18. Your customer support should be easily accessible and multi-channel

These days’ customers like to interact with e-commerce vendors across a variety of channels, and it’s important that you cater to common customer support channels to keep your customers happy.

Firstly, make sure you have a support@ email address readily available that your customers can email you on to discuss any issues they may be having. This should be configured to be received via your contact form and be linked to an online help desk service such as FreshDesk where you can assign each customer a support ticket.

You should also provide phone support to cater for both local and out of office hours. E-commerce is a 24/7 game, so you should aim to assist your customers for as much of the day as possible. At a minimum, aim to run your phone support from 8am until 8pm, 7 days a week. This is a vast improvement on standard business hours and will differentiate you from your competitors because e-commerce customers generally shop more frequently during personal hours.

A great example of a company using social media as one of their primary support channels is Best Buy. We recommend check out Best Buy Support for an awesome example of social customer support.

Best Buy Support - Twitter Account

19. Ensure your site is SSL secured

In 2014 when Google released this post on the Webmaster Central blog, it has been clear that having an SSL certificate on your site is a search engine ranking factor not to be ignored. Therefore, if you don’t have an SSL certificate installed on your e-commerce site you’re crazy!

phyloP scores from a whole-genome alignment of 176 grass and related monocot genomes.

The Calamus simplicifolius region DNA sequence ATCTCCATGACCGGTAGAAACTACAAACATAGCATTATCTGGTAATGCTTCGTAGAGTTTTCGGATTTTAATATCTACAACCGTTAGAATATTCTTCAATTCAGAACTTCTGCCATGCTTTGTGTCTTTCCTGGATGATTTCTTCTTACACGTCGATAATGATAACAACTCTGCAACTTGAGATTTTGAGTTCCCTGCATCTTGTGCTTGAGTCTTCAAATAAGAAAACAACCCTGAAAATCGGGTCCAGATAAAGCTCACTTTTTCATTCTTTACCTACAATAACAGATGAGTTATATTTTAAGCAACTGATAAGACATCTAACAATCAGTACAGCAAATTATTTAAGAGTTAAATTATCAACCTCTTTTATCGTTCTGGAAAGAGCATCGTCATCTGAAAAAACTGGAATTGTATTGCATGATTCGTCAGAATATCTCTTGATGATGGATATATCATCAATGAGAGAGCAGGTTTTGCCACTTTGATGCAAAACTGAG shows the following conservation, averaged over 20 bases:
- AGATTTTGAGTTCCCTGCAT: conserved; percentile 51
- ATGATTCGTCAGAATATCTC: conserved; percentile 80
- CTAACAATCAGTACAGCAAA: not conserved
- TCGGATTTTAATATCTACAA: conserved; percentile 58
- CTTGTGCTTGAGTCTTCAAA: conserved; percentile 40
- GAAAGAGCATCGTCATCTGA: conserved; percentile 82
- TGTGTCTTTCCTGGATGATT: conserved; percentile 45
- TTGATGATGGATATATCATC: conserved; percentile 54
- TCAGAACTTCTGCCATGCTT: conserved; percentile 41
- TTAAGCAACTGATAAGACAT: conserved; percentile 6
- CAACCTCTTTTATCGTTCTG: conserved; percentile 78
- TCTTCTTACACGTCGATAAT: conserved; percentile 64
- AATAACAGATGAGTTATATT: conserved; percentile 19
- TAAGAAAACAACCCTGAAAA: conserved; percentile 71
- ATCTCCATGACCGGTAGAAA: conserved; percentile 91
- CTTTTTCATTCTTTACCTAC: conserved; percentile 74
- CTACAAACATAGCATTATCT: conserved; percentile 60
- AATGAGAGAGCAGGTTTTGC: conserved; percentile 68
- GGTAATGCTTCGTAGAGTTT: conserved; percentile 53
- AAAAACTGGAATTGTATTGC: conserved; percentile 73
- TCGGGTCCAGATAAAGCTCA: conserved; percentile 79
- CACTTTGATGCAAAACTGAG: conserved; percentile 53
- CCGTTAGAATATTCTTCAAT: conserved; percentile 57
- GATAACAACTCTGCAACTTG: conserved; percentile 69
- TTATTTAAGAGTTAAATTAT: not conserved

Installing an SSL certificate is both easy and affordable with most hosting providers offering SSL certificates for sale. You should be able to pick up an SSL certificate for a single domain for around $100 per year, and a multi-domain certificate for a few hundred dollars per year.

SSL certificate installed on OSE.com.au

20. Provide easy to use search filters

Over the years there’s been a lot of debate about the value of on-site search, however during that time nobody has denied it’s value in the e-commerce world.

If you’re running an e-commerce store you want to make sure you’re designing your e-commerce search to have plenty of filters your customers can use to hone in on exactly what they’re looking for.

A great example of this is Sedo.com, a leading domain brokerage site. Sedo’s customers can spend hours searching for the perfect website name so need awesome filters than can help them narrow their results. I recommend taking this site for a spin as Sedo's site may give you some great ideas you can apply to your own e-commerce search facility.

Sedo.com search filters